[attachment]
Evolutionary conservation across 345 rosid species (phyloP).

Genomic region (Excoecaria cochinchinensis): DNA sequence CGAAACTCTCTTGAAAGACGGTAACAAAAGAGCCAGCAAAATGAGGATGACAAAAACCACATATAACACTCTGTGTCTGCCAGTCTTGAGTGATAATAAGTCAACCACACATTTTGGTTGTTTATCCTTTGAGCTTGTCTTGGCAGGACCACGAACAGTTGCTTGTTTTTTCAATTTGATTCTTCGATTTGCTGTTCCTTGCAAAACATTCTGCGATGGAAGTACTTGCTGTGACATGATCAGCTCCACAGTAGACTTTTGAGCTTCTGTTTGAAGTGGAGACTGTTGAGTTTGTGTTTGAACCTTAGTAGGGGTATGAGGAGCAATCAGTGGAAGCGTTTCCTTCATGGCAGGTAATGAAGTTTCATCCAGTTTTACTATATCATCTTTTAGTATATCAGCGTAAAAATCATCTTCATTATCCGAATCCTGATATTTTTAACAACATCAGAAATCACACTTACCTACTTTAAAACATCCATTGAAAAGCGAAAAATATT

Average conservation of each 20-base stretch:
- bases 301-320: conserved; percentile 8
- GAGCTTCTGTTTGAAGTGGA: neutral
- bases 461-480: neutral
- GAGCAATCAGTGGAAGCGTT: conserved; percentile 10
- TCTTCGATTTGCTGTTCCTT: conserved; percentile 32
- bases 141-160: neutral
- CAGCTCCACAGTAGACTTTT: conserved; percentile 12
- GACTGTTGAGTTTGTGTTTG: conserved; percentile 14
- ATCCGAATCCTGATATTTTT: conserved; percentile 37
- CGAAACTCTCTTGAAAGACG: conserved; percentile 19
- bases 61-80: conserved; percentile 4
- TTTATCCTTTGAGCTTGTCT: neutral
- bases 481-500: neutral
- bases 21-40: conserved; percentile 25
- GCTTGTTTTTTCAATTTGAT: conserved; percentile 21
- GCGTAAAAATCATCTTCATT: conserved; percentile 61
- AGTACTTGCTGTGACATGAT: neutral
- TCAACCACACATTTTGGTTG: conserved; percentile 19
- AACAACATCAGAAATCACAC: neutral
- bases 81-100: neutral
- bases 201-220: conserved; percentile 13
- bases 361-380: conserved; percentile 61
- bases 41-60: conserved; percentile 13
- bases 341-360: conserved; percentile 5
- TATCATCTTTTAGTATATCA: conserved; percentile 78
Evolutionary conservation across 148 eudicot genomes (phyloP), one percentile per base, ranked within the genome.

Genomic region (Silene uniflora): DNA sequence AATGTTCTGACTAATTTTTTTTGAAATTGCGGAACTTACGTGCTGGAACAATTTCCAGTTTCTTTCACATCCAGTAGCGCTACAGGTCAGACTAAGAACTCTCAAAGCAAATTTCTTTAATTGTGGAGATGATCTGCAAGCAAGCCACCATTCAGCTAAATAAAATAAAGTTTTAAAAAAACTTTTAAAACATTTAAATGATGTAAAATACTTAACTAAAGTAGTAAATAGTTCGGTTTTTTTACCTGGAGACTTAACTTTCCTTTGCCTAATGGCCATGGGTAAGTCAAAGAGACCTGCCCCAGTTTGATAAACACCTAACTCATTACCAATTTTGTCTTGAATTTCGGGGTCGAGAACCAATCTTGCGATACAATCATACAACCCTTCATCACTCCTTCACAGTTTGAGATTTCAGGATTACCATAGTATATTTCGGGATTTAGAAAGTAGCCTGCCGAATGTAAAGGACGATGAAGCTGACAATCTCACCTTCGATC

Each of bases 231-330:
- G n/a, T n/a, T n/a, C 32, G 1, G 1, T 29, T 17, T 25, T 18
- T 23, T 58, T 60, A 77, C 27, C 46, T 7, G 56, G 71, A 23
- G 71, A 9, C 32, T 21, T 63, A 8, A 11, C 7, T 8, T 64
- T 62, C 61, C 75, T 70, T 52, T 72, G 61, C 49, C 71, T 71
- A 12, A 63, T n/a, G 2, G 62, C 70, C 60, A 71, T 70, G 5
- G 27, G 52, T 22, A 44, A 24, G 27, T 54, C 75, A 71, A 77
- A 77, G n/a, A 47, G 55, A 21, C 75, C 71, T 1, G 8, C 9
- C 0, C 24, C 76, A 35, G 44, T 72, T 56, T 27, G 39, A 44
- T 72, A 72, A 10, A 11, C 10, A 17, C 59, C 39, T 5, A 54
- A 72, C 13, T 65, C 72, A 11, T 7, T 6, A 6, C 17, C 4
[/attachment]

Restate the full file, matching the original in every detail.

Evolutionary conservation across 345 rosid species (phyloP).

Genomic region (Excoecaria cochinchinensis): DNA sequence CGAAACTCTCTTGAAAGACGGTAACAAAAGAGCCAGCAAAATGAGGATGACAAAAACCACATATAACACTCTGTGTCTGCCAGTCTTGAGTGATAATAAGTCAACCACACATTTTGGTTGTTTATCCTTTGAGCTTGTCTTGGCAGGACCACGAACAGTTGCTTGTTTTTTCAATTTGATTCTTCGATTTGCTGTTCCTTGCAAAACATTCTGCGATGGAAGTACTTGCTGTGACATGATCAGCTCCACAGTAGACTTTTGAGCTTCTGTTTGAAGTGGAGACTGTTGAGTTTGTGTTTGAACCTTAGTAGGGGTATGAGGAGCAATCAGTGGAAGCGTTTCCTTCATGGCAGGTAATGAAGTTTCATCCAGTTTTACTATATCATCTTTTAGTATATCAGCGTAAAAATCATCTTCATTATCCGAATCCTGATATTTTTAACAACATCAGAAATCACACTTACCTACTTTAAAACATCCATTGAAAAGCGAAAAATATT

Average conservation of each 20-base stretch:
- bases 301-320: conserved; percentile 8
- GAGCTTCTGTTTGAAGTGGA: neutral
- bases 461-480: neutral
- GAGCAATCAGTGGAAGCGTT: conserved; percentile 10
- TCTTCGATTTGCTGTTCCTT: conserved; percentile 32
- bases 141-160: neutral
- CAGCTCCACAGTAGACTTTT: conserved; percentile 12
- GACTGTTGAGTTTGTGTTTG: conserved; percentile 14
- ATCCGAATCCTGATATTTTT: conserved; percentile 37
- CGAAACTCTCTTGAAAGACG: conserved; percentile 19
- bases 61-80: conserved; percentile 4
- TTTATCCTTTGAGCTTGTCT: neutral
- bases 481-500: neutral
- bases 21-40: conserved; percentile 25
- GCTTGTTTTTTCAATTTGAT: conserved; percentile 21
- GCGTAAAAATCATCTTCATT: conserved; percentile 61
- AGTACTTGCTGTGACATGAT: neutral
- TCAACCACACATTTTGGTTG: conserved; percentile 19
- AACAACATCAGAAATCACAC: neutral
- bases 81-100: neutral
- bases 201-220: conserved; percentile 13
- bases 361-380: conserved; percentile 61
- bases 41-60: conserved; percentile 13
- bases 341-360: conserved; percentile 5
- TATCATCTTTTAGTATATCA: conserved; percentile 78
Evolutionary conservation across 148 eudicot genomes (phyloP), one percentile per base, ranked within the genome.

Genomic region (Silene uniflora): DNA sequence AATGTTCTGACTAATTTTTTTTGAAATTGCGGAACTTACGTGCTGGAACAATTTCCAGTTTCTTTCACATCCAGTAGCGCTACAGGTCAGACTAAGAACTCTCAAAGCAAATTTCTTTAATTGTGGAGATGATCTGCAAGCAAGCCACCATTCAGCTAAATAAAATAAAGTTTTAAAAAAACTTTTAAAACATTTAAATGATGTAAAATACTTAACTAAAGTAGTAAATAGTTCGGTTTTTTTACCTGGAGACTTAACTTTCCTTTGCCTAATGGCCATGGGTAAGTCAAAGAGACCTGCCCCAGTTTGATAAACACCTAACTCATTACCAATTTTGTCTTGAATTTCGGGGTCGAGAACCAATCTTGCGATACAATCATACAACCCTTCATCACTCCTTCACAGTTTGAGATTTCAGGATTACCATAGTATATTTCGGGATTTAGAAAGTAGCCTGCCGAATGTAAAGGACGATGAAGCTGACAATCTCACCTTCGATC

Each of bases 231-330:
- G n/a, T n/a, T n/a, C 32, G 1, G 1, T 29, T 17, T 25, T 18
- T 23, T 58, T 60, A 77, C 27, C 46, T 7, G 56, G 71, A 23
- G 71, A 9, C 32, T 21, T 63, A 8, A 11, C 7, T 8, T 64
- T 62, C 61, C 75, T 70, T 52, T 72, G 61, C 49, C 71, T 71
- A 12, A 63, T n/a, G 2, G 62, C 70, C 60, A 71, T 70, G 5
- G 27, G 52, T 22, A 44, A 24, G 27, T 54, C 75, A 71, A 77
- A 77, G n/a, A 47, G 55, A 21, C 75, C 71, T 1, G 8, C 9
- C 0, C 24, C 76, A 35, G 44, T 72, T 56, T 27, G 39, A 44
- T 72, A 72, A 10, A 11, C 10, A 17, C 59, C 39, T 5, A 54
- A 72, C 13, T 65, C 72, A 11, T 7, T 6, A 6, C 17, C 4